The European Cultural Foundation
(ECF) annually honors artists, activists and thinkers who help to understand and appreciate Europe's cultural diversity in new and compelling ways with the Routes Princess Margriet Award.
This year's laureates are the artists Kutluğ Ataman and ejla Kamerić.
On 8 February the Routes Award will be presented to the laureates at the Royal Flemish Theatre in Brussels. Both laureates, chosen by the independent international jury will receive EUR 25.000.
In addition to the Award ceremony a conversation with the artists and screening of their work will be shown as part of a public programme in Brussels on February 9th and in Rotterdam on February 10 & 11th.
ejla Kamerić (1976)
The Routes jury praised Sarajevo-born ejla Kamerić's originality and independence of mind. Kamerić has received widespread acclaim for her work that combines poignant intimacy and social commentary. The iconic work, Bosnian Girl (2003), for instance, shows Kamerić herself staring out at the viewer above a piece of racist, misogynist graffiti left behind by a supposedly peacekeeping UN soldier from the unit that failed to save 7000 Muslim men and boys in the so-called 'safe haven' of Srebrenica. In recent years, Kamerić has focused on filmmaking. Her 4-channel film installation What Do I Know (2007) is set in her grandfather's house in Sarajevo and movingly reveals how memories are actively constructed rather than passively recalled. Her art has been lauded for 'exposing the fracture within the broader construction of European identity'. Kamerić's short film Glück (2009) will be shown during the Routes public programme in Brussels and Rotterdam.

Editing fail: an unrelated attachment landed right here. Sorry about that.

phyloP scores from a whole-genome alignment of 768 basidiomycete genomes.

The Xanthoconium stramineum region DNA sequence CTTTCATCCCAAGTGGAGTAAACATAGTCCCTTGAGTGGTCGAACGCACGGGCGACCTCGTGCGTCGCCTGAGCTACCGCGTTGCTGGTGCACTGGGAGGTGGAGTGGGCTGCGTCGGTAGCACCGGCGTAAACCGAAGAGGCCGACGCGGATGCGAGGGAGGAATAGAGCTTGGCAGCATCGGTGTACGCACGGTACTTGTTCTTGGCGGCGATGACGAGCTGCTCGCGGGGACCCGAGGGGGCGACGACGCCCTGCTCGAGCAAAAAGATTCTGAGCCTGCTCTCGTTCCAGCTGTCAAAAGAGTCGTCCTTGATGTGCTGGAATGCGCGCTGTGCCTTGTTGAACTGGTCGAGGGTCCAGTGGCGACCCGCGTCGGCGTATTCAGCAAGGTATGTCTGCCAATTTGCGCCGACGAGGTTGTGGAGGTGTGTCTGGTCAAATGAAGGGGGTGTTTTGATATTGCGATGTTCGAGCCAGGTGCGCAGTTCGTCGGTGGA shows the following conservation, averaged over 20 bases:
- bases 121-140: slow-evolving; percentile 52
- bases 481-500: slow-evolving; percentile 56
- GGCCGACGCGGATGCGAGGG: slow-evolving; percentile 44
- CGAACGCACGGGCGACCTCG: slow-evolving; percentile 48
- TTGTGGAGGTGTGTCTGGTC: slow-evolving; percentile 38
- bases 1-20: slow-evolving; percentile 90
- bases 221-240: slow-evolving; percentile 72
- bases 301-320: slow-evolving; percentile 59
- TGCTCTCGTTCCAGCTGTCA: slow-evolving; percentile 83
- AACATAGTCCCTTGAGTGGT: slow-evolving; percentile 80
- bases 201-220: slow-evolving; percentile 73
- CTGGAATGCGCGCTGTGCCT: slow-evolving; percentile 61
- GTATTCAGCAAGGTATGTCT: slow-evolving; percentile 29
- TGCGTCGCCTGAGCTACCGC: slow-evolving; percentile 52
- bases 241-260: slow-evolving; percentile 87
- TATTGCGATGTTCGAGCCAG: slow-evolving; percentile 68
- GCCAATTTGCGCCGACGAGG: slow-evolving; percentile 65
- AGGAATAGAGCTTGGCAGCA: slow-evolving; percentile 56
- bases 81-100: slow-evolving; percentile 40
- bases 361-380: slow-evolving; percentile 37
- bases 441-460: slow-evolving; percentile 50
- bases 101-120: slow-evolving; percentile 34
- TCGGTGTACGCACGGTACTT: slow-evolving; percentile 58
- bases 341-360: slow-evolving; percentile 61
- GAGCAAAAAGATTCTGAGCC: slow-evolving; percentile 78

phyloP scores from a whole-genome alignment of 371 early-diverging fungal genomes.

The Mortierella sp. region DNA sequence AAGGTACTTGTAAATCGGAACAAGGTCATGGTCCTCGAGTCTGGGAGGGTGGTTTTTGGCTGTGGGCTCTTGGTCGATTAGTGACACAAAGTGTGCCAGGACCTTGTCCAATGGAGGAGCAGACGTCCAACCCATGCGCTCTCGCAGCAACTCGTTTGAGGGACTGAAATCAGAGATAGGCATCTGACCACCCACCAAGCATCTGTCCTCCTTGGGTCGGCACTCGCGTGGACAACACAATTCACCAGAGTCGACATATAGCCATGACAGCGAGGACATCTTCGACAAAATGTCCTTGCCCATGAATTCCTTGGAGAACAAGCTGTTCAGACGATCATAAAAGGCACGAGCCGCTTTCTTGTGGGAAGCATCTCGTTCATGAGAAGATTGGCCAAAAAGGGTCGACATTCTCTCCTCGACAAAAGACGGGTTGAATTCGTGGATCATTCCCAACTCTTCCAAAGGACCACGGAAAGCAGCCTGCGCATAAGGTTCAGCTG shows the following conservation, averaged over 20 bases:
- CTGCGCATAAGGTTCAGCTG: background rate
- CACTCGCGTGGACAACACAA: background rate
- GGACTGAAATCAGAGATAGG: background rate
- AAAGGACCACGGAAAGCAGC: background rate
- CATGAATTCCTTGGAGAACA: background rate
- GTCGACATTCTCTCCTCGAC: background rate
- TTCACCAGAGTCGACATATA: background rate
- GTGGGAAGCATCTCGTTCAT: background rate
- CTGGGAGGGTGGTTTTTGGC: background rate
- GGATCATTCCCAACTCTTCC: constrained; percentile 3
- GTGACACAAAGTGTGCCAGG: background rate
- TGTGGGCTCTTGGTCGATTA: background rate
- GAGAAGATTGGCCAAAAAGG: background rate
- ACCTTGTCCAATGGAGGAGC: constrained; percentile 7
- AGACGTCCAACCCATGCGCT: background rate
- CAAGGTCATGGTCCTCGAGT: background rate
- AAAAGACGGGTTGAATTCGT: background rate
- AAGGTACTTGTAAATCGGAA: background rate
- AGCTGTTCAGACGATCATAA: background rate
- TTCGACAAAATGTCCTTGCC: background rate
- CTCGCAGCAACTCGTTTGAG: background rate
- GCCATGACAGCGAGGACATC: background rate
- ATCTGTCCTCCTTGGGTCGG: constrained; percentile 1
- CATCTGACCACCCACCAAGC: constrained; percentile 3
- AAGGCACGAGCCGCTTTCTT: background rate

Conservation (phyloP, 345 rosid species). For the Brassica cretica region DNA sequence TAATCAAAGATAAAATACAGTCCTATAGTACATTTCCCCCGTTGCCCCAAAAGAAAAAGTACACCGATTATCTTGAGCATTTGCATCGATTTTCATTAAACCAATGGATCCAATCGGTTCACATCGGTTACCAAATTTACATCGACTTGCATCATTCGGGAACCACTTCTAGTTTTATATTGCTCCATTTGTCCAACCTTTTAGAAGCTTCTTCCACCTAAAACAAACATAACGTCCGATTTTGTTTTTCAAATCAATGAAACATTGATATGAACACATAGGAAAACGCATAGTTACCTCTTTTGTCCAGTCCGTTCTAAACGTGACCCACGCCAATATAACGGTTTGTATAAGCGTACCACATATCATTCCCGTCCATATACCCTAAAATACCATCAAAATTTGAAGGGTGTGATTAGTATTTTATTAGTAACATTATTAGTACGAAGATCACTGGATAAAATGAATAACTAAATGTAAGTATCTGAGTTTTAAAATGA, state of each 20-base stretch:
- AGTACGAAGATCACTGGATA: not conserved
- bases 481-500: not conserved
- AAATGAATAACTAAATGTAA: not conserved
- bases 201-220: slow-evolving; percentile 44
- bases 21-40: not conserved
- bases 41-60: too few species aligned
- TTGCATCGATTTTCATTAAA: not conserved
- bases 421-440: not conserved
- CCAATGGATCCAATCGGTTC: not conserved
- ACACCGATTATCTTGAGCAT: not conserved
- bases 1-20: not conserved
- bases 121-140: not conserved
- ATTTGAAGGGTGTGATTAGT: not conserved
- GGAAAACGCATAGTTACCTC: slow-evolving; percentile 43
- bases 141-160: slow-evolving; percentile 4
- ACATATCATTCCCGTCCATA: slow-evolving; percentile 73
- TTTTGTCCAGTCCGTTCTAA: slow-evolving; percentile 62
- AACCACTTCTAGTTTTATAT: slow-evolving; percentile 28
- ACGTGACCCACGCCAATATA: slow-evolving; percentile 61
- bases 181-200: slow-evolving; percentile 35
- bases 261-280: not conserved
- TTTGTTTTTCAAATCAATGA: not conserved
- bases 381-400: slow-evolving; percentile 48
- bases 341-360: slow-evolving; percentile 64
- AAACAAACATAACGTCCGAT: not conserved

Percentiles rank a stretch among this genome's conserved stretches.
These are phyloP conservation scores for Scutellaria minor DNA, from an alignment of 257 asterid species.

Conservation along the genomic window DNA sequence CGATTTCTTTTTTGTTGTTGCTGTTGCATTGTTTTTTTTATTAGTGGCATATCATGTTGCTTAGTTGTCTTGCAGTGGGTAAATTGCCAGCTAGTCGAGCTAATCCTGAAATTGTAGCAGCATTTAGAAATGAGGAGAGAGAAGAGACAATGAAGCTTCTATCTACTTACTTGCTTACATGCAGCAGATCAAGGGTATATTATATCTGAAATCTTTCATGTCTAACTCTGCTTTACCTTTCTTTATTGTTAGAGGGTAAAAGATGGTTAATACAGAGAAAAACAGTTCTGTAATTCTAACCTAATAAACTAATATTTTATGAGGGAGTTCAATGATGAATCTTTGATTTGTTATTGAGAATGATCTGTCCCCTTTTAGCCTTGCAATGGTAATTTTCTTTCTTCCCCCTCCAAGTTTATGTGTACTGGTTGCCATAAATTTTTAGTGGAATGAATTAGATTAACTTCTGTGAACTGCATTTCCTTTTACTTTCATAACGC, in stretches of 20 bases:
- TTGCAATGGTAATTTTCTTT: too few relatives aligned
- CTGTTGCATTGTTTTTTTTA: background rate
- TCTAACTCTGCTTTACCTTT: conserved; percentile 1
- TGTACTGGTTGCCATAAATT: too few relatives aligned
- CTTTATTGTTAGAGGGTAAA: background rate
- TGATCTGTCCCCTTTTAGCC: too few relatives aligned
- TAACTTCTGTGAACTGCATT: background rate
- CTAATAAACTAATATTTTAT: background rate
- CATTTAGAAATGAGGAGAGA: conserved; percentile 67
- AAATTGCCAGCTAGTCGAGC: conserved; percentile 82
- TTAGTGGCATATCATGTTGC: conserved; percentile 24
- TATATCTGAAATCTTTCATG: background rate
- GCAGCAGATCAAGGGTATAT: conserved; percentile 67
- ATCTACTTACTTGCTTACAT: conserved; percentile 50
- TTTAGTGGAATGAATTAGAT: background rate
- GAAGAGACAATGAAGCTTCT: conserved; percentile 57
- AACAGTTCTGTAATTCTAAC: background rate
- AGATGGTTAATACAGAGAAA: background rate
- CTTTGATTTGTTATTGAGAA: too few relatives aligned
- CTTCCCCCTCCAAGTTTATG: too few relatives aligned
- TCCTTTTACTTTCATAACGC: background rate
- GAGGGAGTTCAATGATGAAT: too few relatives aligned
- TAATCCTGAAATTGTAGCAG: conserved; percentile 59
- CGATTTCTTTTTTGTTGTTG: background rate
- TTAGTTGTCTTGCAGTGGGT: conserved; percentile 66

Kutluğ Ataman (1961)
The Routes jury chose Istanbul-born filmmaker and artist Kutluğ Ataman for his ability to link very personal stories with very broad political questions. A work singled out for praise is Küba (2004), an installation showing interviews conducted in a deeply impoverished shantytown outside Istanbul. But his work is not only about amplifying voices off the radar but seeks to explore people's experiences across society. A new, evolving cycle of works, Mesopotamian Dramaturgies, reveals the artist's interest in the relations between tradition and globalisation. A key work in the series, Journey to the Moon (2009), will be shown as part of the Routes public programme in Brussels and Rotterdam. Here is an artist whose work defies conventional subject categories, demonstrating that a new aesthetic and understanding can emerge from the transformative power of storytelling.